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Copyright: Gabrielle Lopez

It Sounded Better in My Head

Apr 27, 2020

Rating: 5
Relationships can be an emotional roller coaster, and ever since meeting Zach, Natalie has been on quite the wild ride.
This review was originally published on TOHS The Lancer


Natalie’s life is nowhere near perfect. But when she hears that her parents have secretly been planning a divorce for the past ten months, what used to be the one stable part of her life is now falling apart. And with her rampant anxiety and depression, it’s hard for her to see how any of this could be what her mom wants her to think of as a “good thing.”

Set during the summer after high school graduation, Natalie learns that finding your feet is a lot less running and a lot more stumbling. In this unapologetically awkward story, she, along with her two best friends Zach and Lucy, must navigate the toils and tribulations of parties, relationships, drama, parents, and of course the ever-looming question of what college they got accepted to.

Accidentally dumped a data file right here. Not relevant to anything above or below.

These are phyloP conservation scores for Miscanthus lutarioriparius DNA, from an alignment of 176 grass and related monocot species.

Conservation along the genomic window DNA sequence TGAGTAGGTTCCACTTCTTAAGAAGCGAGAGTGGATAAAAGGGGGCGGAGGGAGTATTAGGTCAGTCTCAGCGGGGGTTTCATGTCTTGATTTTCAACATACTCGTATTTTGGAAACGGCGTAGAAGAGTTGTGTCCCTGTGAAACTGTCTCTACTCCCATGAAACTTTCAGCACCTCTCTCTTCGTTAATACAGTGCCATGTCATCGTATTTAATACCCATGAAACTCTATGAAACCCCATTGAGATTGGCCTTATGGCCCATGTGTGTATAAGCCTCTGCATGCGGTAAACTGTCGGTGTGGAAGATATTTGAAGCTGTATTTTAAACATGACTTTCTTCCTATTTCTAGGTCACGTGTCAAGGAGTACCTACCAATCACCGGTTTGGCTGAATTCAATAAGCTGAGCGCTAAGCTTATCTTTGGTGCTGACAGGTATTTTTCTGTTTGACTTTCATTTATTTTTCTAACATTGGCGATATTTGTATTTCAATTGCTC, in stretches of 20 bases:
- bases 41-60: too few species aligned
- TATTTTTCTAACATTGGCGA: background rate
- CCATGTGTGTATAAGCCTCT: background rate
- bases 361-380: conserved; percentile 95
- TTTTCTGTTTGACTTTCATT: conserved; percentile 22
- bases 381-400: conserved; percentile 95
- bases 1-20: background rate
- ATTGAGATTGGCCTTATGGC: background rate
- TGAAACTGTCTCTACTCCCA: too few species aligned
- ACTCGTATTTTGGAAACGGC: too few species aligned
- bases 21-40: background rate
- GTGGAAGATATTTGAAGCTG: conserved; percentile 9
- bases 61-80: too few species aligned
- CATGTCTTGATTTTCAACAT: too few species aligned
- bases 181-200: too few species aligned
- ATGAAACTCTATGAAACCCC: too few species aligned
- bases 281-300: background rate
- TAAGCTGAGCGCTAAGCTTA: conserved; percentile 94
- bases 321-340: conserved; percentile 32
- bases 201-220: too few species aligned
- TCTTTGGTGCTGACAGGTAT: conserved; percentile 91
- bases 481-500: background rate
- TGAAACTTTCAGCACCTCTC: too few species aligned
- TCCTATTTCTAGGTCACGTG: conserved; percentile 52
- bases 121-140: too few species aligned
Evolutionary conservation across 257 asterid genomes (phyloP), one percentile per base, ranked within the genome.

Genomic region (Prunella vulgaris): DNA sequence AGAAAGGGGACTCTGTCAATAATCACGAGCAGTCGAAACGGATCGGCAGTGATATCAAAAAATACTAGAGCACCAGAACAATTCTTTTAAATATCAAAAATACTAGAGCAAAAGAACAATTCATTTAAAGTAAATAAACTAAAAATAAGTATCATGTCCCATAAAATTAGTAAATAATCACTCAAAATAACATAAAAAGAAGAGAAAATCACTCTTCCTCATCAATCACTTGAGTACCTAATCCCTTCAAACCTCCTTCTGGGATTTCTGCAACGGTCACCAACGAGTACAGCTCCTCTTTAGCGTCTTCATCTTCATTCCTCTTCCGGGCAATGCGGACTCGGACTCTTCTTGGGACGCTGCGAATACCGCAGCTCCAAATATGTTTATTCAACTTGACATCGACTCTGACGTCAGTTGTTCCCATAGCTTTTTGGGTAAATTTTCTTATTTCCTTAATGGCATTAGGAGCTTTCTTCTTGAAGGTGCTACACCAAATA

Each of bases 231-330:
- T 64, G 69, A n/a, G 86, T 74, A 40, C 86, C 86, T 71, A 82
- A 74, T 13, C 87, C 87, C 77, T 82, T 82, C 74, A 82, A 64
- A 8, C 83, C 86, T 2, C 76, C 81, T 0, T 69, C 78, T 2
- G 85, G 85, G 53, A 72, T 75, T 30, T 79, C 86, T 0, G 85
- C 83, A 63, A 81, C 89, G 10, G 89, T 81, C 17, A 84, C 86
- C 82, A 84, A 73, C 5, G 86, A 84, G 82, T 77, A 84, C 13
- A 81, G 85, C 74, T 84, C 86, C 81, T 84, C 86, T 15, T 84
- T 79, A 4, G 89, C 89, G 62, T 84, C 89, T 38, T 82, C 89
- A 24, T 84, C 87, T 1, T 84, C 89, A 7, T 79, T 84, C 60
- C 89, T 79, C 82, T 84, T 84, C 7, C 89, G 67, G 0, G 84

Although it takes place during the summer, Natalie frequently recalls past stories of embarrassment, harassment, and pity, mostly tied to her glaring acne scars and harsh stretch marks. She knows her friends love her no matter what, but with her last relationship having been years ago, she finds it hard to think that anyone else her age does too. But when Alex (one of Zach’s three brothers) and Owen, two wild friends who never talked to Natalie, Zach, and Lucy, suddenly start being oddly friendly, Natalie’s already-flipped life gets flipped on its head again.

Overall, “It Sounded Better in My Head” is a charming story with a modern twist on the classic teen romance drama. It is brutally honest, delightedly funny, and effortlessly in-tune to the thoughts and feelings for a 21st-century highschooler. It doesn’t try too hard to appeal to kids with cringey references, out-of-date slang, and sad attempts at being cool. Instead, it reads easily and simply feels like a friend talking to you. It is a bit on the more mature side of young adult books, but without it, there wouldn’t be that honest candidness that is so refreshing to find in these for teens, about teens, by adults books. For anyone looking for a right-in-the-feels kind of book, this is a quick and easy read you won’t want to put down.

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